What is fair in leadership?

What is Fair in Leadership

In Leadership by Jason Cortel

Why should productive employees who meet their numbers, complete their projects and show up consistently be treated the same as those who don’t? Who is being treated fairly when you treat the performers the same as the non-performers? When you treat these two very different employee types the same you also tell your staff the reward for performance is the same as the reward for non-performance.

When you aren’t holding people accountable for performance the stakeholders can suffer. Stakeholders can be anyone from shareholders to executive sponsors. Their return isn’t going to be as high if only half of your team is performing or if you team learns there is no accountability so they all stop working as hard. This can lead to missing key deliverables or completing a project over budget.

Recently we had a fundraiser where you could buy a thank-you card for those you want to show appreciation to. Shortly after the announcement of the thank-you cards another email came out that said all agents should receive one. Why should everyone get a thank-you card? Not everyone was deserving of one and in fact when they arrived only 1 week later some agents were no longer with us due to performance or behavioral issues, yet they received a card. A majority of the free world operates under the “everyone gets a gold star” philosophy. This is not only occurring in business but in elementary school through high-school to the point that people expect to be rewarded for average performance or even just showing up.

If you asked several people what fair is I bet you would get a couple of different answers. Fair is not something that is black or white, instead it operates in a grey place where perception often determines its meaning.

You could apply this same principle to favoritism. I know favoritism is a dirty word that no one likes to hear. Think about this, why wouldn’t your top performers be your favorites? Why would your non-performers be your favorites? How can someone who doesn’t do what they are supposed to in terms of productivity and in behaviors be someone you favor over an employee that does? That just doesn’t make sense.

Take some of these steps to ensure a level playing field where all of your employees know what is fair and what is not.

Lead by example.

As trite as it may sound and if you do nothing else do this. Employees model behavior that is rewarded and if you are working with a younger crowd they are students of your behavior. Don’t say one thing and do another. Don’t say one thing but let the opposite slide or go unaddressed. Once you ignore the infraction it will spread like a brush fire in the dry southwest. It certainly isn’t fair to allow some employees to do the opposite of what you say while expecting others to follow it. Do as I say not as you see me do has no place in a leaders tool box. Consistency is key.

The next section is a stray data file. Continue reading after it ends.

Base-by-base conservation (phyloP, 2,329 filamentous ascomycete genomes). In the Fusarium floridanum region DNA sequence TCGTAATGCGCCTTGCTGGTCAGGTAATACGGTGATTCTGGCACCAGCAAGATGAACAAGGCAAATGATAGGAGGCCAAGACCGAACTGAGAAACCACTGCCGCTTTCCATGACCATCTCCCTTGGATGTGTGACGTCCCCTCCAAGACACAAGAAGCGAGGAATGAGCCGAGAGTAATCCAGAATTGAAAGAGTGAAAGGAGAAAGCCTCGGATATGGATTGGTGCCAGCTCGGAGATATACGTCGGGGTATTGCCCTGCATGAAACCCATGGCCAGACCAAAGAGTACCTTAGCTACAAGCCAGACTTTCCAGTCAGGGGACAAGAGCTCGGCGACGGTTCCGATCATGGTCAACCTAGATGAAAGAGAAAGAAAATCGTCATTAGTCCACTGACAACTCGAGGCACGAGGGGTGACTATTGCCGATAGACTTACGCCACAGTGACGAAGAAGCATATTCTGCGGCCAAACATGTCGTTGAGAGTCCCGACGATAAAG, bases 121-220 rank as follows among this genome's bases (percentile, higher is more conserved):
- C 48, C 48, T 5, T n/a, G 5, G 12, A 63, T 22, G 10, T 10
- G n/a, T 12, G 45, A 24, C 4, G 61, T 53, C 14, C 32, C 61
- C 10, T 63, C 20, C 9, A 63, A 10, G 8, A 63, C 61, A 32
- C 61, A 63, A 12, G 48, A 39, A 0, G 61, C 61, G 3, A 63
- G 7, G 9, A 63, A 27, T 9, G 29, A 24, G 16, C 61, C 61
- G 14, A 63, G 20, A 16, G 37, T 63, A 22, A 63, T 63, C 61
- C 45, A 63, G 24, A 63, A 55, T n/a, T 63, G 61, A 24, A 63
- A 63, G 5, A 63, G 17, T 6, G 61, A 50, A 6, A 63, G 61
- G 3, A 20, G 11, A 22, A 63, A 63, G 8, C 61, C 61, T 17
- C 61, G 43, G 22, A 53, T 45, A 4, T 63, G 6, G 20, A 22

Create a playbook.

Rule book, handbook, playbook whatever you want to call it have one and make sure all your employees understand. I love to play Monopoly and as a kid I found that with certain sets of friends the rules were always different. In fact sometimes they were different every time we passed go. Who can win a game with inconsistent rules? That made my favorite game my least favorite. If you are changing the rules on your employees or enforcing them only when it suits you it can make them not want to play which will hurt organizational and team performance.

Once you create your rules, document, communicate and follow-up to ensure everyone is still on track.

Take a seat in the objectivity chair.

You have to be objective. We all approach things from our own perspective. Don’t let your personal preferences cloud your judgment in making wise business choices. This is especially true when hiring or advancing your employees. Take a seat in your objectivity chair and consider your personal preferences as well as what is truly in the best interest of the company. My teachers in college used to tell me that I sat back in my objectivity chair and observed all that was going on around me, then when I spoke it was very thoughtful and eloquent. Try to remain open minded and look at all the angles before making your decision.

Win the right way and sleep better at night.

Whatever business you are in there is always competition and the goal of course is to win. Sign the client, sign the deal, and hire the right employee. In business you are always competing with someone for something. Make sure you are winning because of your hard work and because you did the right thing. Making mistakes or losing are okay but take the time to reflect and learn from those situations. In the long run you may just find that mistake or loss actually helped you achieve greater success.

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Jason Cortel

Jason Cortel

Call Center Manager
An accomplished sales and marketing operations executive in demand generation, client services and technical support industries. Jason has proven leadership, strategic planning, and problem solving skills. He is recognized for having the ability to develop client-focused organizational cultures resulting in significantly higher customer satisfaction and retention.
Jason CortelWhat is Fair in Leadership